The consequence of a dirty or clogged system can mean the fuel will dribble out rather than spray out, which will potentially cause your engine to skip or stop completely.

The general signs of clogging include hard starting, throttle hesitation, rough idling, decreased fuel mileage, black smoke from the exhaust manifold, and pinging sounds.

Additionally, you should be aware that cracked or broken fuel injector system parts can cause similar problems to a clogged system.

There are a few ways you can help keep your fuel injection system clean. First, you should remember to regularly change the oil. Secondly, you should replace the filters on a consistent basis as well.

Lastly, you should consider using high-quality additives designed to protect the parts and keep them clean. The owner’s manual or manufacturer can recommend additives that would work best for your particular machine.

Once you’ve completed this maintenance work and put everything back together, turn the engine on and check for any leakages.

How to Keep Water Out of the Fuel Injection System

When water gets into a fuel system, you potentially risk the engine stopping completely. Many of the fuel filters used today will automatically clog when they’re exposed to water, and this clogging immediately stops the flow of fuel.

It’s necessary to make sure your tank is drained each day according to your machine’s manual. A few signs of water entering your fuel injection system include the engine stopping, the fuel looking dark, sluggish performance, and pressure indicators that show varying degrees of pressure.

There are a few ways you can help keep water out of your fuel injection system. If you have an above ground tank, it’s essential to drain it daily.

You can check for water by extracting a small amount of fuel from your system using a hand-operated bilge pump and putting it into a glass container. When you observe it in the container, check the fuel for discoloration.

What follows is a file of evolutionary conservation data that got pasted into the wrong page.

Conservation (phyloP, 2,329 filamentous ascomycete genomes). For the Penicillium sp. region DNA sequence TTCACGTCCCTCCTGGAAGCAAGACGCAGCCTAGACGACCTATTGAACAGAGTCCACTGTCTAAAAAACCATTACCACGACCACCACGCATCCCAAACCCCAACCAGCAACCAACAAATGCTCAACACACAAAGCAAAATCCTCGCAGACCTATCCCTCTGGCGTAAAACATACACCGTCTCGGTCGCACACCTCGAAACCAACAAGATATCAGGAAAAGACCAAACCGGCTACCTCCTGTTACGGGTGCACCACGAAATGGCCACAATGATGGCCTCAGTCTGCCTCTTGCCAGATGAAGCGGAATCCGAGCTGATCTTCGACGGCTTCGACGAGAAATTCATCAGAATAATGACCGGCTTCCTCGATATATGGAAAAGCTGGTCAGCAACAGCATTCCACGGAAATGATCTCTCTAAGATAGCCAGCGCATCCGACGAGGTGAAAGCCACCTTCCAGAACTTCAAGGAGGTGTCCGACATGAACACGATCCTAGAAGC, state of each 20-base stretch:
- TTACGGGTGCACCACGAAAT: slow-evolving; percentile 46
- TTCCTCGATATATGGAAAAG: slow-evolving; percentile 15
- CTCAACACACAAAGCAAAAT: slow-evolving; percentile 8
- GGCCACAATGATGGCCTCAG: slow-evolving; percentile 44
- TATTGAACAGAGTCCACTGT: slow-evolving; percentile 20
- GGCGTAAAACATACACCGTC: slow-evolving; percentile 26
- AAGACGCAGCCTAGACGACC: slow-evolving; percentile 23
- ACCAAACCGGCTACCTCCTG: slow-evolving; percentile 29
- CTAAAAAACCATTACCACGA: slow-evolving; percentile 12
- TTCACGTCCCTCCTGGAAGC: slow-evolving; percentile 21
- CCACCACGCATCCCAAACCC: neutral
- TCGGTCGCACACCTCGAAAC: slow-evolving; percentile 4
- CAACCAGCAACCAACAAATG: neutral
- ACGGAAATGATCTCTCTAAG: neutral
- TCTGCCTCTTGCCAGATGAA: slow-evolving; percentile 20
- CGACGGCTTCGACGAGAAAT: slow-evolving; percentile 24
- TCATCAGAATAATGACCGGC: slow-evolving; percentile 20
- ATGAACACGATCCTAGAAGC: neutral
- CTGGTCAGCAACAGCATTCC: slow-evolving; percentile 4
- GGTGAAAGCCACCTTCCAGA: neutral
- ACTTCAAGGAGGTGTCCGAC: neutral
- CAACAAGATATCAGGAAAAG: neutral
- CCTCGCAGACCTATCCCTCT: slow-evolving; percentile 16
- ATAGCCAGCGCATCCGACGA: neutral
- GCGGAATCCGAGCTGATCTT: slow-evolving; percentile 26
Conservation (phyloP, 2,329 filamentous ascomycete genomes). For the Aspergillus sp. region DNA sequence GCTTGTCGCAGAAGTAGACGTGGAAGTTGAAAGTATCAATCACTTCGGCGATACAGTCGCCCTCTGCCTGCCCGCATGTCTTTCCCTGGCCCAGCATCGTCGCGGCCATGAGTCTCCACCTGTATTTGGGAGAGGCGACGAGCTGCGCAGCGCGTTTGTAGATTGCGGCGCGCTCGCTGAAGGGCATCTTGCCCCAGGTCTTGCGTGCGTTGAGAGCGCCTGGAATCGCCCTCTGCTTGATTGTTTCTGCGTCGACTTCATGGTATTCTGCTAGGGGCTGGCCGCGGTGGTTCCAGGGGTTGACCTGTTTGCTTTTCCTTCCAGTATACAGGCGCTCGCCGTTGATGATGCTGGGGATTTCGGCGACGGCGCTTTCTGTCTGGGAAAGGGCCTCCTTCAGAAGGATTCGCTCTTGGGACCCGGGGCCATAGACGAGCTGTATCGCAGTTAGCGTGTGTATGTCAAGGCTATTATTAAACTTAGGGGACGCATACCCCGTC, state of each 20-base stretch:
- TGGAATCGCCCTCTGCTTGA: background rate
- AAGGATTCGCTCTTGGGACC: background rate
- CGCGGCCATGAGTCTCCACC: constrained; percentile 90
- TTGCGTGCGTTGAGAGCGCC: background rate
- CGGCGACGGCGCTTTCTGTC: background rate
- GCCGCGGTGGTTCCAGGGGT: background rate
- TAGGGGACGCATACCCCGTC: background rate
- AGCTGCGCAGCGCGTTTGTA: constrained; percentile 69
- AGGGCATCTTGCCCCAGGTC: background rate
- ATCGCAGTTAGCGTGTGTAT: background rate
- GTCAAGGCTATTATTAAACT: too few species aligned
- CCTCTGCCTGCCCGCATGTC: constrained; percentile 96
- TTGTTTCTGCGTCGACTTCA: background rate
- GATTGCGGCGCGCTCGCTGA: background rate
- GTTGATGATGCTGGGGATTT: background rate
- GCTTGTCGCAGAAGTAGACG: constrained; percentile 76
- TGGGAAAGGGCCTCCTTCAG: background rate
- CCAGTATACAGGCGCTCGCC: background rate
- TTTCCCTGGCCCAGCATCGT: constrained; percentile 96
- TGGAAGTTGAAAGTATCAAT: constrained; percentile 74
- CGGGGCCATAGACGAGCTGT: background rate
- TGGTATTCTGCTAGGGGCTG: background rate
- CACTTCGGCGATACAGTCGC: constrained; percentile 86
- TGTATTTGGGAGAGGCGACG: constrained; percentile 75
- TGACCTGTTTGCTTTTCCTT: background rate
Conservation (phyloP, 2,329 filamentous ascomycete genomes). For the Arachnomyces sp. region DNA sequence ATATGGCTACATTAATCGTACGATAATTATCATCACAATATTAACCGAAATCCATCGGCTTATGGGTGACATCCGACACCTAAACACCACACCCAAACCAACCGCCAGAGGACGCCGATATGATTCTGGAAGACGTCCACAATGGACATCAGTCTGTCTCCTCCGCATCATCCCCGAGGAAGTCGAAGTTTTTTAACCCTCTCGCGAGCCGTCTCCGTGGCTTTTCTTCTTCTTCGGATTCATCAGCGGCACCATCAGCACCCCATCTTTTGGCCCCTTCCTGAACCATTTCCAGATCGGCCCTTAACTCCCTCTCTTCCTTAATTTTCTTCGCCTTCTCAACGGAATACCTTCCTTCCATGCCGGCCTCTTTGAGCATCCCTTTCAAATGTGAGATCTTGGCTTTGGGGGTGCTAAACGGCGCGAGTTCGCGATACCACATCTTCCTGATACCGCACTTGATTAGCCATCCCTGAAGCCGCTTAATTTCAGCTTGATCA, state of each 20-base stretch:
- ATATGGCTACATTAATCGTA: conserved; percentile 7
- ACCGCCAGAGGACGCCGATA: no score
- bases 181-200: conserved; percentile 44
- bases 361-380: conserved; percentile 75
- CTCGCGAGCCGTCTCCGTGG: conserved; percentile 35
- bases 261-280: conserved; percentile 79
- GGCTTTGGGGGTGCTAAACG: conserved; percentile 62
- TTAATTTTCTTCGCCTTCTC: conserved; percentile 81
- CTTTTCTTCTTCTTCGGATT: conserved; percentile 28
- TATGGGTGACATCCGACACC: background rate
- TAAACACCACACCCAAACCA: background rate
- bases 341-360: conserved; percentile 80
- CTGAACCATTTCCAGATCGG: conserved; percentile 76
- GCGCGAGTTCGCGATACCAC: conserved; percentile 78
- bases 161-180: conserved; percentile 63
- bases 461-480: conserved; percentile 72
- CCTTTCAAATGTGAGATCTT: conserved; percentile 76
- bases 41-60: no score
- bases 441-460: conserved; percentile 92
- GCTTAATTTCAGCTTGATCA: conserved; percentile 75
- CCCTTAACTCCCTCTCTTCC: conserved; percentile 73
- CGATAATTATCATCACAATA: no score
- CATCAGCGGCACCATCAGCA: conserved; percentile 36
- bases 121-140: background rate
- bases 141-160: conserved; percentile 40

Since water is heavier than diesel fuel, it will settle at the bottom if it’s present. In addition, you can look if there’s a dark, thin line between the water and the fuel.

If you do see one, this is a sign that microorganisms have developed, and you’ll need to add a biocide. Make sure you allow the fuel to settle before you begin performing the maintenance.

Let it settle for at least a full day. Pump or bleed water from your tank, and if possible, try to fill up the tank at the end of every shift.

Keep in mind that high-pressure direct injection systems typically return hot fuel to the tank. In general, most systems have fuel coolers to reduce excess heat.

Nonetheless, the tanks still remain above ambient temperatures and will end up holding more moisture than ambient air. As a result of holding more moisture and ambient air, this creates a humid and hot environment in the tank.

As the tank cools off overnight, moisture condenses out, which ends up putting water into the fuel. Refilling your tank at the end of every shift can help push out humid air and limit the potential of water entering the system.